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Patients Return to Haiti After Comfort Care

Navy NewsStand

Story Number: NNS100208-06
Release Date: 2/8/2010 1:07:00 PM

By Communication Specialist 3rd Class Matthew Jackson, USNS Comfort (T-AH 20) Public Affairs

USNS COMFORT, At Anchor (NNS) -- As of Feb. 2, more than 350 medical patients have been transferred or discharged from the hospital ship USNS Comfort (T-AH 20) following treatment for critical injuries sustained during a 7.0 magnitude earthquake.

The Jan. 12 earthquake was the most devastating natural disaster to strike the Caribbean nation in more than 200 years, and the international community is working with the people of Haiti to remove the rubble and begin the rebuilding process. Part of this process involves balancing the necessity for patients to get quality after care with the capability to receive new patients requiring care.

"It's important to maintain discharge flow to be able to continue providing adequate medical care to the people of Haiti," said Chief Hospital Corpsman (FMF) Luis G. Bravo, a patient discharge administrator from Los Angeles. "Any delay in discharging patients quickly fills up the ship's capacity to continue taking in new patients in critical need of services provided by the Comfort."

Outbound patients requiring further care are flown to several locations locally such as St. Damien Hospital De Chateau-Blond. Local medical professionals in these locations work with foreign nongovernmental organization (NGO) volunteers to provide follow-up care.

"Our present mission is to serve as a base for post-operative convalescent patients of the Comfort," said Greg Murphy, a neurosurgeon from Greenville, N.C., working at St. Damien. "Patients arriving here will need physical therapy, wound changes and also psychological support for the traumatic experiences they have been through."

Bravo explained the importance of consistent medical care.

"Continuous medical care aboard Comfort or any other medical facility around Port-au-Prince is very important to the recovery process of Haitian citizens," said Bravo. "These facilities are taking Comfort patients and providing the necessary follow-up care."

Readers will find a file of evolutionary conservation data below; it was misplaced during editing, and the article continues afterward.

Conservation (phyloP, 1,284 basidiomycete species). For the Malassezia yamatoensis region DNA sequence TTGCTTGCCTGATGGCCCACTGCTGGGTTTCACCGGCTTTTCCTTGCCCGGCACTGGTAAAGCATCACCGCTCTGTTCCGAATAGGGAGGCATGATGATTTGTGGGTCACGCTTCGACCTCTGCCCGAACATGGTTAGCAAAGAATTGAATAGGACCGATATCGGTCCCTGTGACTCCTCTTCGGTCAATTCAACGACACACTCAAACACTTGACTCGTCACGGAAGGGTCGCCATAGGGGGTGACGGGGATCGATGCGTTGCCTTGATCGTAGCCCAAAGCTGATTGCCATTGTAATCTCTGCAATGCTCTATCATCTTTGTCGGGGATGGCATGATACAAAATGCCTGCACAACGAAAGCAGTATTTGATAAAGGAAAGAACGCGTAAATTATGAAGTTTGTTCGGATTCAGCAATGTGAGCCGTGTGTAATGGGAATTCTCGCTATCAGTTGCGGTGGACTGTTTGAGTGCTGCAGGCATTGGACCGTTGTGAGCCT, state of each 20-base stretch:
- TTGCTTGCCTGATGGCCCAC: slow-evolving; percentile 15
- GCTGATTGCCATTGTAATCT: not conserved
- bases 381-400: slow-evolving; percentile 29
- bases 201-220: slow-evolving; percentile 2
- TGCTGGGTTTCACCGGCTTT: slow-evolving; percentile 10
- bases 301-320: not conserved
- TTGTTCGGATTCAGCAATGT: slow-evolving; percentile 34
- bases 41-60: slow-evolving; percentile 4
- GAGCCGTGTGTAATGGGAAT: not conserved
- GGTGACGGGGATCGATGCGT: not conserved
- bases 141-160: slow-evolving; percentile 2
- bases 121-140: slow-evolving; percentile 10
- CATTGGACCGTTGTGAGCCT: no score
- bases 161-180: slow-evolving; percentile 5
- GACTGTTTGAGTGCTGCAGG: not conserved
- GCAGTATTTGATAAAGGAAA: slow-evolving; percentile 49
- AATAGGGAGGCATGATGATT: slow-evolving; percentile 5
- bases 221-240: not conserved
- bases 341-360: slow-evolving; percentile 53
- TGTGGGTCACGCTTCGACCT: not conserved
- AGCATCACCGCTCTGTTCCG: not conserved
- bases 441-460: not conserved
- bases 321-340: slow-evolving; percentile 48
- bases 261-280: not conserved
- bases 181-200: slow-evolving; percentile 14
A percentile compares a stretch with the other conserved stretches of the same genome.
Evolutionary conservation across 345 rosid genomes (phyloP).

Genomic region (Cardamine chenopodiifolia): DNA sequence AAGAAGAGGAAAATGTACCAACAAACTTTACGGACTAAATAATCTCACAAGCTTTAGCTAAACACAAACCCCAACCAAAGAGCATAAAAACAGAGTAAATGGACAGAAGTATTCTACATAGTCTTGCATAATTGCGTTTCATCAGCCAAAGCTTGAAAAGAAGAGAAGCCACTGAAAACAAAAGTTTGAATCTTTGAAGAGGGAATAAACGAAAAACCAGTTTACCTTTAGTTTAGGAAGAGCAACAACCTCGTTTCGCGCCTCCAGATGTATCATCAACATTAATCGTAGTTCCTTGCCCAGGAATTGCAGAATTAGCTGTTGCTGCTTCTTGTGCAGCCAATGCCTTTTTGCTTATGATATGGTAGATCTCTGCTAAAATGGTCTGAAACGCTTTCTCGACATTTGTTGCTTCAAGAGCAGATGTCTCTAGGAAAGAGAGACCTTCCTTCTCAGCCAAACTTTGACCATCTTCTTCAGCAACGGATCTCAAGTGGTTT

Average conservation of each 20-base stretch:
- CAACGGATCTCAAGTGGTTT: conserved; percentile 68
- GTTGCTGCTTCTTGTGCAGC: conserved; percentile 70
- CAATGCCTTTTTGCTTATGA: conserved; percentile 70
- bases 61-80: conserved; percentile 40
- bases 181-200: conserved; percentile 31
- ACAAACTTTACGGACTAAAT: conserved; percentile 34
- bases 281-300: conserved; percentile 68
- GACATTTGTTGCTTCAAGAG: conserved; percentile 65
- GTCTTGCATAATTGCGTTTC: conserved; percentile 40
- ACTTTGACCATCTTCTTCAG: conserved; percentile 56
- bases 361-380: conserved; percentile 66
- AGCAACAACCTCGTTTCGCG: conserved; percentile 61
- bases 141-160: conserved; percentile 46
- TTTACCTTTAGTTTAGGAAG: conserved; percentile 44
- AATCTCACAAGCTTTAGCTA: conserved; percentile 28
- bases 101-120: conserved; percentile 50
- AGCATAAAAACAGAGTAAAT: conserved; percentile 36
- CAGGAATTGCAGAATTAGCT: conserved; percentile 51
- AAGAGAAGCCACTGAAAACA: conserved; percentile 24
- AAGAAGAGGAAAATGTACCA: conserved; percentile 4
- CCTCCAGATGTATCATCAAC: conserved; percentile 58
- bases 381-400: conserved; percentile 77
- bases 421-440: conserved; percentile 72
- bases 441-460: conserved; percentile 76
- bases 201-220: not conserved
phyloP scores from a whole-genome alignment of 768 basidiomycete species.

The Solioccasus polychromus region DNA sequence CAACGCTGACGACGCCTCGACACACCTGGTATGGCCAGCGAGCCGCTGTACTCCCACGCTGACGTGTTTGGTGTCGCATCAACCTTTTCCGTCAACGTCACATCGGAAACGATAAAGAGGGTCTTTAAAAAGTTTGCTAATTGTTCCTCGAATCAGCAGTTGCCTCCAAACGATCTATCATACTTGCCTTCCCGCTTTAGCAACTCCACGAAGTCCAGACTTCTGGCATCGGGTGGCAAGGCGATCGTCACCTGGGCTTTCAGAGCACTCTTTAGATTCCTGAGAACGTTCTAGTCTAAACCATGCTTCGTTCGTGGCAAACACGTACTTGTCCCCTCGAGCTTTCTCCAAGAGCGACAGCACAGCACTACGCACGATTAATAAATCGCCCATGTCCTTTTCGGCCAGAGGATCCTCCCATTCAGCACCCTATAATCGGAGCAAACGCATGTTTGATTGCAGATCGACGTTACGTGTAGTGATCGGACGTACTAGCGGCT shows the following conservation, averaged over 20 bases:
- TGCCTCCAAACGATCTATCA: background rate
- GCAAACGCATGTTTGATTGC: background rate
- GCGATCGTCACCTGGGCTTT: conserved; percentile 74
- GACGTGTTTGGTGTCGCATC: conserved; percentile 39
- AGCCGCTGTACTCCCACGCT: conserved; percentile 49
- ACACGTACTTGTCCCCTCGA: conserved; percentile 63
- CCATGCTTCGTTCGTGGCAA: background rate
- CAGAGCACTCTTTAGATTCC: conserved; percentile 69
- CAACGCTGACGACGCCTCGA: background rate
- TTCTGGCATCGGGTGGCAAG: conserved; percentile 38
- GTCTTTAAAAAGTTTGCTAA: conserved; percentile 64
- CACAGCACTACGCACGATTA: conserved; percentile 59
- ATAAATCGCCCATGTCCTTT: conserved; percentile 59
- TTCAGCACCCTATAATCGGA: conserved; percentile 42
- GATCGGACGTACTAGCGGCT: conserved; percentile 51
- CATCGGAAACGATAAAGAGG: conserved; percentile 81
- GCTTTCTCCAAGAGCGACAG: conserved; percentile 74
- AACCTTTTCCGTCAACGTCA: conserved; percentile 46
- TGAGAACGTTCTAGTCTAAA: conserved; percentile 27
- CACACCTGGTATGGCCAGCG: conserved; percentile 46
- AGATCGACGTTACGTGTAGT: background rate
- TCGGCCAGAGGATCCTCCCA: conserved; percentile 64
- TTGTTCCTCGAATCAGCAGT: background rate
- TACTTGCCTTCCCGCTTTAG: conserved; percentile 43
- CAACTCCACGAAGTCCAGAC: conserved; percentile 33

Comfort medical staff works closely with shore-based joint military personnel, civil authorities and NGOs to ensure continuity of post-operation patient care for Haitians after they depart the hospital ship.

"It is important to coordinate the transition of care for patients to ensure continuity of care," said Bravo. "Many of the cases will require long term care that needs to be coordinated in order for the patient to recover and benefit."

Many of the foreign volunteers came to Haiti expecting the unexpected, so Murphy was not surprised by what he faced once he began treating patients.

"I am here with a staff of 15 people to support the medical relief mission at St. Damien Hospital for the people of Haiti," said Murphy. "This hospital was originally set up to be a pediatric treatment center, but it has become a top level trauma center that is capable of receiving critical or post-operative patients of all ages."

Through Operation Unified Response the United States has demonstrated its long term commitment to friendship with Haiti.

"Comfort's presence in Haiti has been successful," said Bravo. "Comfort was in Haiti in 2009 during Continuing Promise providing humanitarian assistance, and we are here in 2010 continuing that promise of care and support for the people of Haiti in their time of need."

Many of the patients treated in Haiti have suffered from orthopedic injuries resulting from falling debris during the earthquake. Comfort medical planners have flexed to meet this need by enlisting the aid of 10 orthopedic surgeons from Orthopaedic Trauma Association, in addition to working on the ground to build up the necessary infrastructure in Haiti to provide after care to these patients.

Homeported in Baltimore, Md., the Military Sealift Command hospital ship Comfort provides acute, mobile and afloat surgical and light care.

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